How to Fix a Circuit Breaker

The best way to "fix" a circuit breaker is to simply swap it out for a new one. Replacement circuit breakers are extremely inexpensive--$5 to $10 at most hardware stores--and you can replace a faulty breaker on your own without contacting an electrician. Basic safety is key. If you respect the potential harm of electricity and take reasonable precautions, changing out a faulty breaker can be accomplished in just a few minutes.

  1. Check the faulty circuit breaker to determine the amperage. It will usually be either 15 amps, 20 amps or 30 amps. Make sure your replacement breaker is of the same amperage and has the same number of poles (usually single pole or double pole) as the old one.

  2. Open the breaker box and shut off the central switch controlling power to the entire house. Then turn the faulty breaker off.

  3. Use a voltmeter or a multimeter to test the faulty switch. There should be no power running through it while you work.

  4. Detach the faulty switch from its housing. In most modern circuit boxes, the switch will just pop right out. With older boxes, it may be connected with screws that you can loosen with a screwdriver. Be careful not to pull too hard on any of the wires connecting it.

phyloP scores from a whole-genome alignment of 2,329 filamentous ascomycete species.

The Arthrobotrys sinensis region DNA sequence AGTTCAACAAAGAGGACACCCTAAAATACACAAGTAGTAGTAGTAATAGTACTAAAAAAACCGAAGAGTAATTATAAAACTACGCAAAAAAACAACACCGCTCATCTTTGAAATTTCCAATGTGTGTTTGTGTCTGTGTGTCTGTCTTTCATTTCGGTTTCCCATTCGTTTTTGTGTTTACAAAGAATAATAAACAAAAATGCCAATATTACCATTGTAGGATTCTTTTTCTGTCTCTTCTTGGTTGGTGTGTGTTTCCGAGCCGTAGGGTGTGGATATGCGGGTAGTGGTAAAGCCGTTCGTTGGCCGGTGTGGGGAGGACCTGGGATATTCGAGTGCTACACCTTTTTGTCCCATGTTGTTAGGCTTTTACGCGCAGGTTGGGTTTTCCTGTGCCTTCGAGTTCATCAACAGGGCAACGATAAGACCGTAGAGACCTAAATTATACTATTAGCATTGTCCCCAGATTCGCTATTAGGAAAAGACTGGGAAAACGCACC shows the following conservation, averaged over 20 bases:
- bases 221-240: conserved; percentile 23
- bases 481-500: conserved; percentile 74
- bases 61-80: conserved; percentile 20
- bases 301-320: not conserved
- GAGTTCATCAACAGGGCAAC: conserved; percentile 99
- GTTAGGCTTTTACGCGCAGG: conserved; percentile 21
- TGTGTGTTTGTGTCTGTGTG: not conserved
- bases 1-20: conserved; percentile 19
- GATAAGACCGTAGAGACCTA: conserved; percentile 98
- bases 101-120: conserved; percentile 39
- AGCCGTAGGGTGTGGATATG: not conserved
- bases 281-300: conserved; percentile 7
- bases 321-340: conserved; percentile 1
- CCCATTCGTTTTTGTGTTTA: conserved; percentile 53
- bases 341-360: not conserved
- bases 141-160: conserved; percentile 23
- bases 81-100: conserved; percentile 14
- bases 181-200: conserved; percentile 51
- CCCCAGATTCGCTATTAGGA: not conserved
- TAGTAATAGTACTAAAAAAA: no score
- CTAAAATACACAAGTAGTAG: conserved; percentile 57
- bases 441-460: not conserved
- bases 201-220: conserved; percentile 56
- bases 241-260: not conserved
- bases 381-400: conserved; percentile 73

5. Unscrew the terminal screws connecting the circuit to the wiring, and pull the wiring free. Keep careful track of which wire is attached to which screw. Label them with masking tape if it will help you remember.

  6. Loosen the terminal screws in the new circuit breaker, but don't remove them entirely. Then connect the wiring to them in the same positions as the faulty breaker and tighten the terminal screws until the wires are secure.

  7. Slip the new breaker into position, either by snapping it in place or screwing it back into the housing as appropriate.

  8. Turn the main switch back on, restoring power to the house, then turn the new breaker on. Check it with the voltmeter or multimeter to ensure that electricity is running through it, then replace the panel frame on the breaker box and close the panel door securely.


  • Make sure you're grounded while working in the circuit box, either by standing on a rubber mat or wearing shoes with rubber soles. If there are any puddles or standing water in the vicinity, mop them up and dry the floor completely before you begin fixing the breaker.